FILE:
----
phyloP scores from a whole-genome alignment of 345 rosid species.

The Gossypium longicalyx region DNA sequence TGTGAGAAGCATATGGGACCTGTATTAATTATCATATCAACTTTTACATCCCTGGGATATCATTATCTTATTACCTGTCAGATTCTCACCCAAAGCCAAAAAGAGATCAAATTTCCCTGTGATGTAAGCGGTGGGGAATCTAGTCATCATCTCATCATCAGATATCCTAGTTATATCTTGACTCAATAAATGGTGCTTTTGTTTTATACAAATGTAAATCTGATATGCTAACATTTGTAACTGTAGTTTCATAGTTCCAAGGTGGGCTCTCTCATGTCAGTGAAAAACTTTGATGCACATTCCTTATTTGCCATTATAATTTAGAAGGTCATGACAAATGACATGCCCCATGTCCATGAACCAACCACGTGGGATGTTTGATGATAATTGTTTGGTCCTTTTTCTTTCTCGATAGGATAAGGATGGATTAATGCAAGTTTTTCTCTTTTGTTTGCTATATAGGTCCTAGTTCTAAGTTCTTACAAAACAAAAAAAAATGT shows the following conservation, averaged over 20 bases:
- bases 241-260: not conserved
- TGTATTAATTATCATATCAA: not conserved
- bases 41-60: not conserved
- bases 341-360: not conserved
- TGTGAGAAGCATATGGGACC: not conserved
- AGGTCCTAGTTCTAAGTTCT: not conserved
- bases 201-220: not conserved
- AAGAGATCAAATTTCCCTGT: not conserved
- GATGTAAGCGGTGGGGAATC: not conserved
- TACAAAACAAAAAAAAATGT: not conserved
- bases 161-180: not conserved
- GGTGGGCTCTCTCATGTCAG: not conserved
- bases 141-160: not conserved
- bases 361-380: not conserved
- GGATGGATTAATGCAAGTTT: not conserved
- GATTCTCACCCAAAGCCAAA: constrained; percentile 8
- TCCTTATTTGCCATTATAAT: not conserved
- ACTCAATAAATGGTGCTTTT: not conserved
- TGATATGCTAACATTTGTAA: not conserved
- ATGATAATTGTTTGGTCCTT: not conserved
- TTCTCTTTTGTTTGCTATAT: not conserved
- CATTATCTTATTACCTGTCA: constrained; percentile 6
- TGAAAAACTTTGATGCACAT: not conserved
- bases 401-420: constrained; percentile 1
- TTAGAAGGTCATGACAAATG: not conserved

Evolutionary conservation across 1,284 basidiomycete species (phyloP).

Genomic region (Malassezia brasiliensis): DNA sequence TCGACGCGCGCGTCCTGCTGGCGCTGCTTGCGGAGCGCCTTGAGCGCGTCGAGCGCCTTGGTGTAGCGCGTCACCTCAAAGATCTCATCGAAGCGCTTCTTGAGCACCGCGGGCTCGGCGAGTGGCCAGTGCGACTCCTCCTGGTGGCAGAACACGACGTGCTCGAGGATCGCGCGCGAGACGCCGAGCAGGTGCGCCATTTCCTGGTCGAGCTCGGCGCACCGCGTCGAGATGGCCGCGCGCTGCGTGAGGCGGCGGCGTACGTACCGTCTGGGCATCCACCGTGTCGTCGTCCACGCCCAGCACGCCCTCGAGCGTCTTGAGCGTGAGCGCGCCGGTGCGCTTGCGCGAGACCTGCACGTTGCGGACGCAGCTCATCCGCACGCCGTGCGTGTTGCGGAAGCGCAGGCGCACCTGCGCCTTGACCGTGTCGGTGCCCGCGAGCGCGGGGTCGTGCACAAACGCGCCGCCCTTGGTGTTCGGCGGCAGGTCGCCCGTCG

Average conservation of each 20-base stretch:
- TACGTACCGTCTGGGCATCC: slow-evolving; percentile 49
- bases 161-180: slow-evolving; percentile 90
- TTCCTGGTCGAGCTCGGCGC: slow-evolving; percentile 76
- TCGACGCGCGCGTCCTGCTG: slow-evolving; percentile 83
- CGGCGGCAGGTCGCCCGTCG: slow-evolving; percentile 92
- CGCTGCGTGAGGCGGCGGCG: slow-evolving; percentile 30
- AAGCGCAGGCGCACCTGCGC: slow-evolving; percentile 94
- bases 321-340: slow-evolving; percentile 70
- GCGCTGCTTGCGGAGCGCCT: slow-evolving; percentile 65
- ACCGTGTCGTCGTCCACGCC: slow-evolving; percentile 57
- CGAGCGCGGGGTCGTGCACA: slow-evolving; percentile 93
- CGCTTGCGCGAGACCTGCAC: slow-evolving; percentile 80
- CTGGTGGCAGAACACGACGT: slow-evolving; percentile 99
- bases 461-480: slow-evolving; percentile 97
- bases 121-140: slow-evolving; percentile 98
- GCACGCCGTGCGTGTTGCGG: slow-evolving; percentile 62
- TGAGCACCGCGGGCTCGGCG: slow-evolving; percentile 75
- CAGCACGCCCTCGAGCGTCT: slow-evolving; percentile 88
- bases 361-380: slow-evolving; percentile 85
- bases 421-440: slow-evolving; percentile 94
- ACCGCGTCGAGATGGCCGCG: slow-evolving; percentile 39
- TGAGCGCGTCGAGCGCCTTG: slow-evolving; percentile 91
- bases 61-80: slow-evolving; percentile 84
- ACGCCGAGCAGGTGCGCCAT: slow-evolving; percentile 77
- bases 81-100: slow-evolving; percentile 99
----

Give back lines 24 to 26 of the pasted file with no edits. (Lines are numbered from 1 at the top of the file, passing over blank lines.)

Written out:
- CATTATCTTATTACCTGTCA: constrained; percentile 6
- TGAAAAACTTTGATGCACAT: not conserved
- bases 401-420: constrained; percentile 1